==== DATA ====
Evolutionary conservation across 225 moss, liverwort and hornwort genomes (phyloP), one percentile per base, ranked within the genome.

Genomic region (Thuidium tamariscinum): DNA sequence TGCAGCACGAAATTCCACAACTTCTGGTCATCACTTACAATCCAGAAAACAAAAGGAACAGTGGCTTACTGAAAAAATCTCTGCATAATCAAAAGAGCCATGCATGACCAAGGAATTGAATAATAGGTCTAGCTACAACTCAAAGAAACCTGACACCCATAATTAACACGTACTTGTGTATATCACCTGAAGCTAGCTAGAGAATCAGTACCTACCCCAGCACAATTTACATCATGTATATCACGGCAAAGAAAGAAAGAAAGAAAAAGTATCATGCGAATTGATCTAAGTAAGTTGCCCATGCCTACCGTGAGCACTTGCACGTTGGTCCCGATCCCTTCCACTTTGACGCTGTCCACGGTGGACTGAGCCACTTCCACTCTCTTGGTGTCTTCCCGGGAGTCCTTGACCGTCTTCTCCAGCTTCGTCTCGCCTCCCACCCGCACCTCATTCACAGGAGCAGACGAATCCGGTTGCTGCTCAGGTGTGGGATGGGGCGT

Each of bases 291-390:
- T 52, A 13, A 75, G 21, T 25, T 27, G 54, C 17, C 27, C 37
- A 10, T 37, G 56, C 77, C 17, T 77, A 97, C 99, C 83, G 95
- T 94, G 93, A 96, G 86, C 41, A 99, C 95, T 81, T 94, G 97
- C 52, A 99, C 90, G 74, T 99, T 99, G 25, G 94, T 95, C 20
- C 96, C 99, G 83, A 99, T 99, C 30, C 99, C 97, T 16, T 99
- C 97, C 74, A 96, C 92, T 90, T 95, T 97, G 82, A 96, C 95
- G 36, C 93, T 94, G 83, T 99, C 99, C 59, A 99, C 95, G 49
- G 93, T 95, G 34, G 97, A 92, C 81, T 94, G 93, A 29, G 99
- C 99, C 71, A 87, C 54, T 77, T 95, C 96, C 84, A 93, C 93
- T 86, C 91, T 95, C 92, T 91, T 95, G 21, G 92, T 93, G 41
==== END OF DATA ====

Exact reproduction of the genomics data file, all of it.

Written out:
Evolutionary conservation across 225 moss, liverwort and hornwort genomes (phyloP), one percentile per base, ranked within the genome.

Genomic region (Thuidium tamariscinum): DNA sequence TGCAGCACGAAATTCCACAACTTCTGGTCATCACTTACAATCCAGAAAACAAAAGGAACAGTGGCTTACTGAAAAAATCTCTGCATAATCAAAAGAGCCATGCATGACCAAGGAATTGAATAATAGGTCTAGCTACAACTCAAAGAAACCTGACACCCATAATTAACACGTACTTGTGTATATCACCTGAAGCTAGCTAGAGAATCAGTACCTACCCCAGCACAATTTACATCATGTATATCACGGCAAAGAAAGAAAGAAAGAAAAAGTATCATGCGAATTGATCTAAGTAAGTTGCCCATGCCTACCGTGAGCACTTGCACGTTGGTCCCGATCCCTTCCACTTTGACGCTGTCCACGGTGGACTGAGCCACTTCCACTCTCTTGGTGTCTTCCCGGGAGTCCTTGACCGTCTTCTCCAGCTTCGTCTCGCCTCCCACCCGCACCTCATTCACAGGAGCAGACGAATCCGGTTGCTGCTCAGGTGTGGGATGGGGCGT

Each of bases 291-390:
- T 52, A 13, A 75, G 21, T 25, T 27, G 54, C 17, C 27, C 37
- A 10, T 37, G 56, C 77, C 17, T 77, A 97, C 99, C 83, G 95
- T 94, G 93, A 96, G 86, C 41, A 99, C 95, T 81, T 94, G 97
- C 52, A 99, C 90, G 74, T 99, T 99, G 25, G 94, T 95, C 20
- C 96, C 99, G 83, A 99, T 99, C 30, C 99, C 97, T 16, T 99
- C 97, C 74, A 96, C 92, T 90, T 95, T 97, G 82, A 96, C 95
- G 36, C 93, T 94, G 83, T 99, C 99, C 59, A 99, C 95, G 49
- G 93, T 95, G 34, G 97, A 92, C 81, T 94, G 93, A 29, G 99
- C 99, C 71, A 87, C 54, T 77, T 95, C 96, C 84, A 93, C 93
- T 86, C 91, T 95, C 92, T 91, T 95, G 21, G 92, T 93, G 41